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Openhydro successful deployment

A specially built barge is steering the next stage in the development of tidal energy technology under test at EMEC, the Orkney-based European Marine Energy Centre. Irish company OpenHydro has successfully used the unique vessel to mount a tidal turbine on the seabed off Eday. Called the OpenHydro Installer, the twin-hulled barge has Kirkwall as its port of registry. Orkney Towage’s tug HARALD towed the new vessel, complete with turbine, to the site at Eday.

Up to now, OpenHydro have been using a research platform to put prototype turbines through their paces at EMEC’s tidal energy test site at the Fall of Warness, off Eday. Earlier this year, one of the Open-Centre turbines fed electricity generated at sea into the National Grid – a key moment in the test programme and a first for the UK.

In future, OpenHydro’s vision is to have these revolutionary machines deployed in farms under the world’s oceans. So it has developed a system for placing the turbines directly on to the seabed.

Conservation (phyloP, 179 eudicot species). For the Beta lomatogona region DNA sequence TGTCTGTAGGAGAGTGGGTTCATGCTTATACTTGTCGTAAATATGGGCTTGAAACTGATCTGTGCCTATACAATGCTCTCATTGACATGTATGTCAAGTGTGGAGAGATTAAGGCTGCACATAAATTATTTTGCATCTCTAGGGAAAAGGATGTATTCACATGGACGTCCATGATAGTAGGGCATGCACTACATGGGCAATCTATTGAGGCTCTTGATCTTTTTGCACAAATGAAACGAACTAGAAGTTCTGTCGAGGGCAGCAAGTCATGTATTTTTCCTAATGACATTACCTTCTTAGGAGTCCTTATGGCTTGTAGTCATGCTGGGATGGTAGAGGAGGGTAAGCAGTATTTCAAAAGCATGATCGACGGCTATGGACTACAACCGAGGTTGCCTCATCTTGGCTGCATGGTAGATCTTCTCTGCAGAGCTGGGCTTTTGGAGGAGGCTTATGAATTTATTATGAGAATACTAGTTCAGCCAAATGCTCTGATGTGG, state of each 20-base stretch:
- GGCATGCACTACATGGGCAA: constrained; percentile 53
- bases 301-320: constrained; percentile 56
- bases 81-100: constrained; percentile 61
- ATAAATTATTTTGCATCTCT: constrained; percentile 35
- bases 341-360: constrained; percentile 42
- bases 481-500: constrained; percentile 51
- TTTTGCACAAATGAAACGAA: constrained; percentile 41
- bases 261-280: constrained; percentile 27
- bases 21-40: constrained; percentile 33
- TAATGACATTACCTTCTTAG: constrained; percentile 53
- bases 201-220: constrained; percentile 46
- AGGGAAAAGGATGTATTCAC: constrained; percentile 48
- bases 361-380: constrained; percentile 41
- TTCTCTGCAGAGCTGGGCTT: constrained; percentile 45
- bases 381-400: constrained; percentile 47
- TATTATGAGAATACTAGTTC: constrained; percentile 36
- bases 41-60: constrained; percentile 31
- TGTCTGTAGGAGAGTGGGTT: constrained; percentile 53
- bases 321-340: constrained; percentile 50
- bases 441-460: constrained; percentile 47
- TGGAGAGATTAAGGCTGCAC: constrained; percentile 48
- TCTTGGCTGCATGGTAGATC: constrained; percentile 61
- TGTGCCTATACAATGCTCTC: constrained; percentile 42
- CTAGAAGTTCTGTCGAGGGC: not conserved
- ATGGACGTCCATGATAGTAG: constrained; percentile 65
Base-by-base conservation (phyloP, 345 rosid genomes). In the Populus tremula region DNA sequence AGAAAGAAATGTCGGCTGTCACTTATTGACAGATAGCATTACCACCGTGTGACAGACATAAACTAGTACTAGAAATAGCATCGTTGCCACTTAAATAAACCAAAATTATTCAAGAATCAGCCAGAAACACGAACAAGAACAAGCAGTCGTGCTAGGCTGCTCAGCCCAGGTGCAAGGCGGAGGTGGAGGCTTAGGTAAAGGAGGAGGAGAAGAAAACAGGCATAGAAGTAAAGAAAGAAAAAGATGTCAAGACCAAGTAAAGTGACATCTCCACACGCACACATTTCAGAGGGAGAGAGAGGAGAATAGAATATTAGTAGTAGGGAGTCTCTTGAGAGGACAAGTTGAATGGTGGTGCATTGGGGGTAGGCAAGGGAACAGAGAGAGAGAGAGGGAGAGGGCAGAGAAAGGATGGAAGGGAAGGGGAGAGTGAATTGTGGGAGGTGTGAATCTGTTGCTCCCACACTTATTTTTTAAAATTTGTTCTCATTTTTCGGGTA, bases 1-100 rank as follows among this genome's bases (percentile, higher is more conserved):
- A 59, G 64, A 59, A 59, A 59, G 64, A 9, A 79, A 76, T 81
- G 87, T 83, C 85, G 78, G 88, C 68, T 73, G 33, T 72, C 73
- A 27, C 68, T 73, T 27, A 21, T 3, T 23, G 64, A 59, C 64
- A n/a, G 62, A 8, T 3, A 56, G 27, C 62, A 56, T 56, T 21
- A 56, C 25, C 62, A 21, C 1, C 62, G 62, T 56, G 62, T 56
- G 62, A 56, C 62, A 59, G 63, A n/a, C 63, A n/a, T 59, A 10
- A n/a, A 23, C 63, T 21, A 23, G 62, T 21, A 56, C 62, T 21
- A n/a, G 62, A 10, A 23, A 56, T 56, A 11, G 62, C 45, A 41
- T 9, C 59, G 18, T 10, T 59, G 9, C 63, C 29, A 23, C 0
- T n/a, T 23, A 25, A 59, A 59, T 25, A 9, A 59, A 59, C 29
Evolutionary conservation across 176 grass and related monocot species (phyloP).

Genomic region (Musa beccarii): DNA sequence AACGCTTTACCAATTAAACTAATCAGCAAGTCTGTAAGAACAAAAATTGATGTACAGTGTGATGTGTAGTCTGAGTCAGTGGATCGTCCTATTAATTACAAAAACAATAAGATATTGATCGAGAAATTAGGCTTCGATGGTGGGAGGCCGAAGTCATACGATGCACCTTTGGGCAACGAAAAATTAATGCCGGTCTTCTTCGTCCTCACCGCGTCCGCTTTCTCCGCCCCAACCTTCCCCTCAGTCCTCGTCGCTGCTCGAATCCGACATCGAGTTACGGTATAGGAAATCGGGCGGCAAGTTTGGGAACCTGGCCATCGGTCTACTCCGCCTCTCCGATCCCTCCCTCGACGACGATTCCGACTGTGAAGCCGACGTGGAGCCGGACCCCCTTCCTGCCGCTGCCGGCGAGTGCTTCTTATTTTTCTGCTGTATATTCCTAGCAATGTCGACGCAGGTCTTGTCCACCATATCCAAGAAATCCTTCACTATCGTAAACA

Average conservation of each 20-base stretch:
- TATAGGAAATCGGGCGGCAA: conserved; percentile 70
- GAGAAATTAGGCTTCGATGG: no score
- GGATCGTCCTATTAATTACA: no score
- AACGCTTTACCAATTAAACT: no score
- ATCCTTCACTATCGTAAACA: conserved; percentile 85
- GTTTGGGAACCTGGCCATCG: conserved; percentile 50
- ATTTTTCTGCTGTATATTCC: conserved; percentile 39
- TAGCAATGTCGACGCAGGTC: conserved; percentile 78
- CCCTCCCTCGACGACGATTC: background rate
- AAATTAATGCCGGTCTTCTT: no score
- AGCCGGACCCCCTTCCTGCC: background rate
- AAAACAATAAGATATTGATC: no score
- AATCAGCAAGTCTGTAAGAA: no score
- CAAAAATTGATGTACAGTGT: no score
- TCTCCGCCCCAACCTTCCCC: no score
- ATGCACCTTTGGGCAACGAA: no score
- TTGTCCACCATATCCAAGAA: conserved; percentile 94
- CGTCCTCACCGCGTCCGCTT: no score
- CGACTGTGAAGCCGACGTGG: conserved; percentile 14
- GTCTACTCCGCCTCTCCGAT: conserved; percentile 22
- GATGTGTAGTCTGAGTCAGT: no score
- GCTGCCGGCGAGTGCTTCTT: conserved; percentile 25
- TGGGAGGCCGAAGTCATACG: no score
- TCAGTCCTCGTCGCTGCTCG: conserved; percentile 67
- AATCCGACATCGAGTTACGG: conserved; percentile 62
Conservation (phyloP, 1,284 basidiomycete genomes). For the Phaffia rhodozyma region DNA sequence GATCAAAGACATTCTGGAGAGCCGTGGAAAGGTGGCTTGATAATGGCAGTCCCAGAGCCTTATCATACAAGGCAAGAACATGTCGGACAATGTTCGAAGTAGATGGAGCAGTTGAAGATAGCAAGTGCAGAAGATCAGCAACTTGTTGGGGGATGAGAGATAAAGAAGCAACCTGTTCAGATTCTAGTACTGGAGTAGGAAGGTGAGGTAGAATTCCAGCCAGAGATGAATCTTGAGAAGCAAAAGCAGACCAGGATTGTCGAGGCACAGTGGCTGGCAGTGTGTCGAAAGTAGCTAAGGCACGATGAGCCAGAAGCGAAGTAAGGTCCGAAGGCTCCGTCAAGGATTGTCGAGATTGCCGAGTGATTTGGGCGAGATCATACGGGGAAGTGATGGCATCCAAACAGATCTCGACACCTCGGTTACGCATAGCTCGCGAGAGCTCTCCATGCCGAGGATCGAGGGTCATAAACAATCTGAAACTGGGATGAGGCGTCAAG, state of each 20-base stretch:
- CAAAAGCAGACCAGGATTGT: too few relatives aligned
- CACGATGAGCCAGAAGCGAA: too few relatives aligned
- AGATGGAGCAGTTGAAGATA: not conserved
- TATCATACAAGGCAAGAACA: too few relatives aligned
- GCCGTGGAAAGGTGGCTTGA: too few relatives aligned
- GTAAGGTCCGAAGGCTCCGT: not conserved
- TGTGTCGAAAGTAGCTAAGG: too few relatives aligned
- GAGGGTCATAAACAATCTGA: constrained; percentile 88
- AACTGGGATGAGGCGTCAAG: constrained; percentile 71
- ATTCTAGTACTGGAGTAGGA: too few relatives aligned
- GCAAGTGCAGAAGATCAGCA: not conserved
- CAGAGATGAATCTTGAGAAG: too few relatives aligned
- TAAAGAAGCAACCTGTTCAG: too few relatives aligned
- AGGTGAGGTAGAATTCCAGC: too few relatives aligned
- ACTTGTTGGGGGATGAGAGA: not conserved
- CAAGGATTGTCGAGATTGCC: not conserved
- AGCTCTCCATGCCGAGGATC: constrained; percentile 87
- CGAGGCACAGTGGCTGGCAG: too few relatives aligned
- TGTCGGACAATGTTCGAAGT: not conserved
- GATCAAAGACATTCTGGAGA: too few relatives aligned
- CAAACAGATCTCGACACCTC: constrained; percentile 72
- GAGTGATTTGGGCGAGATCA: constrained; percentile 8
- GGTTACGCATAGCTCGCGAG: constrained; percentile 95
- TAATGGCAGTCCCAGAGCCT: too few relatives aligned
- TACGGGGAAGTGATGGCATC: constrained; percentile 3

“When we realised the type of vessel we needed wasn’t available in the marine market place, we decided to build our own,” said OpenHydro chief executive James Ives. The barge has been constructed at a shipyard in Holland and is thought to be the first vessel of its kind ever built. It is fitted with three powerful winches, which are used to lower turbines fitted with individual support rigs on to the seabed – where the technology converts energy from tidal currents into electricity.

“We’ve gained invaluable experience testing our prototype turbines at EMEC,” added Mr Ives. “The barge was conceived as a result of that experience and has been used to deploy a turbine for the first time at EMEC’s tidal test site. So where better than Kirkwall as its port of registry.”

EMEC managing director Neil Kermode said: “This is believed to be the world’s first vessel to be built specially for deploying tidal turbines. It represents an important step forward on the journey towards harnessing the power of tidal currents as a significant and sustainable source of electricity. So we are delighted that it has been used for the first time in Orkney and that OpenHydro have chosen Kirkwall as the vessel’s home port. Using Orkney Towage’s tugs also worked well and once again showed the advantages of using local vessels and experience in these challenging conditions.”

OpenHydro’s press release

BBC News website

Newsnight Scotland programme on BBC iPlayer








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